PARIS, France (AFP) — “He is no longer a spring chicken but he has not lost his talent,” Michael Holding told AFP regarding Michael Stoute, the trainer who proved his close friend right on Saturday (June 4) by winning his sixth Epsom Derby.
Whilst Stoute raised his top hat to salute Desert Crown crossing the winning line, three cheers rang out for him as he became at 76 the oldest trainer to win the ‘blue riband’ of flat racing.
“It was wrong, it should have been for the horse,” joked Stoute.
“I appreciate it though. It has been a great afternoon.
“I am to be proud of that (oldest trainer to win the Derby at age 76), I’m proud of the horse.”
The cricket-mad Barbados-born trainer was a fitting victor on a day the race was named in memory of another titan of the turf, nine-time Derby winning jockey Lester Piggott, who died aged 86 last Sunday.
Extraordinarily, it had been 12 years since Stoute’s previous Derby winner Workforce, and he had just three runners in the race since then prior to Desert Crown’s success.
The best of those had been Carlton House, owned by Queen Elizabeth II, who went off favourite in 2011 and finished third.
The Queen had been unable to attend the Derby and watched an event which was part of the Platinum Jubilee celebrations on television from Windsor Castle.
“It is very nice (winning the Derby on a jubilee year) but I’m sad I didn’t win it for her (The Queen) as I think we were unlucky with Carlton House,” said Stoute.
“That would have been the biggest thrill.”
Desert Crown may not have won in the style of Stoute’s first Derby winner, the ill-fated Shergar, who won the 1981 edition by a record 10 lengths, but the trainer has described the latter as a freak.
Holding says another feature of Stoute – they have been firm friends since the legendary West Indies pace bowler visited his stables in 1985 – is how modest he is.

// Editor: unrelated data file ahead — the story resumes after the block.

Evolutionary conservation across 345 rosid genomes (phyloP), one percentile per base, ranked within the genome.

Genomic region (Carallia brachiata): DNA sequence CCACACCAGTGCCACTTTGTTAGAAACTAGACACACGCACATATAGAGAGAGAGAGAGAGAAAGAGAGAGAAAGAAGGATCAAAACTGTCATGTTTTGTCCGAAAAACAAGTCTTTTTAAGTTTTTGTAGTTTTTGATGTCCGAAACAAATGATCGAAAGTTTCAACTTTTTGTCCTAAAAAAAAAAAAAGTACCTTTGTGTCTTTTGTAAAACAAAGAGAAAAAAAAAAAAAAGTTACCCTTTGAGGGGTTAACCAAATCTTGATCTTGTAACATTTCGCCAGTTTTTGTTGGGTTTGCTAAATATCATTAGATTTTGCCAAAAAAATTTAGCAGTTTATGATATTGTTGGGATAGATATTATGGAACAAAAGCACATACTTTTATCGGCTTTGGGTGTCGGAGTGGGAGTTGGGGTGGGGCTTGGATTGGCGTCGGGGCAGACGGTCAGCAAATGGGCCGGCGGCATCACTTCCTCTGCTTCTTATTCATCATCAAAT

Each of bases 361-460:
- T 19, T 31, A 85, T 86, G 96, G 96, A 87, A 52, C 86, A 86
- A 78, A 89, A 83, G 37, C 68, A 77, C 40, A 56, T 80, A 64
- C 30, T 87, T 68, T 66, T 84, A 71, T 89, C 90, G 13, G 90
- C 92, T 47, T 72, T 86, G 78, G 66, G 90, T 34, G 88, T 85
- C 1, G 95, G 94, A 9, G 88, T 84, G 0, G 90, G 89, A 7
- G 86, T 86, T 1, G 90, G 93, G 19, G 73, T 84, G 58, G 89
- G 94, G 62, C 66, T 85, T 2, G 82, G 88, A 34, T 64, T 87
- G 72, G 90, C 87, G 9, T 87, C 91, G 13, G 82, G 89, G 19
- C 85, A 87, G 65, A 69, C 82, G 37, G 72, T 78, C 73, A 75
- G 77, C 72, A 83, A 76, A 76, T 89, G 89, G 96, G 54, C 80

Stoute has never been one to shout about his successes – “he is not a good communicator in public” says Holding – as when in 2018 he broke the record for winners at Royal Ascot which he held jointly with his late great rival Henry Cecil.
“Henry’s record was formidable because he accumulated them when Royal Ascot was a four-day meeting for most of his career, I have had more five-day weeks,” said Stoute.
Once again on Saturday it was left to others, like his long-serving assistant trainer James Savage, to sing the praises of a man who has been training for 50 years.
“This is my 23rd season with Sir Michael and it is my fourth Derby win there,” said Savage.
“It is a special place, Freemason Lodge (Stoute’s stables).
“He is an extremely loyal man and a very fair man and you know if there is a good horse around he will get the best out of it.
“There is a reason I’ve stayed there for so long. It is because I like working for a fair man and a very good trainer.”
Stoute, whose father was chief of the Barbados police, suffered a huge personal loss when his long time partner Coral died in 2020 – he said earlier this week he “thought of her every day.”
Holding, who has retired to the Cayman Islands and admits he misses more his daily visits to the stables than commentating on cricket, said it was not in the nature of the man to give up after such a heavy blow.
“Everybody is saying is he going to pack up?” said Holding.
“I said to myself ‘pack up and do what? Sit in the house and watch TV and read the paper’... that is not his style or life.
“He has put so much time and effort into training, he ain’t going to lose it [his talent] like that.”
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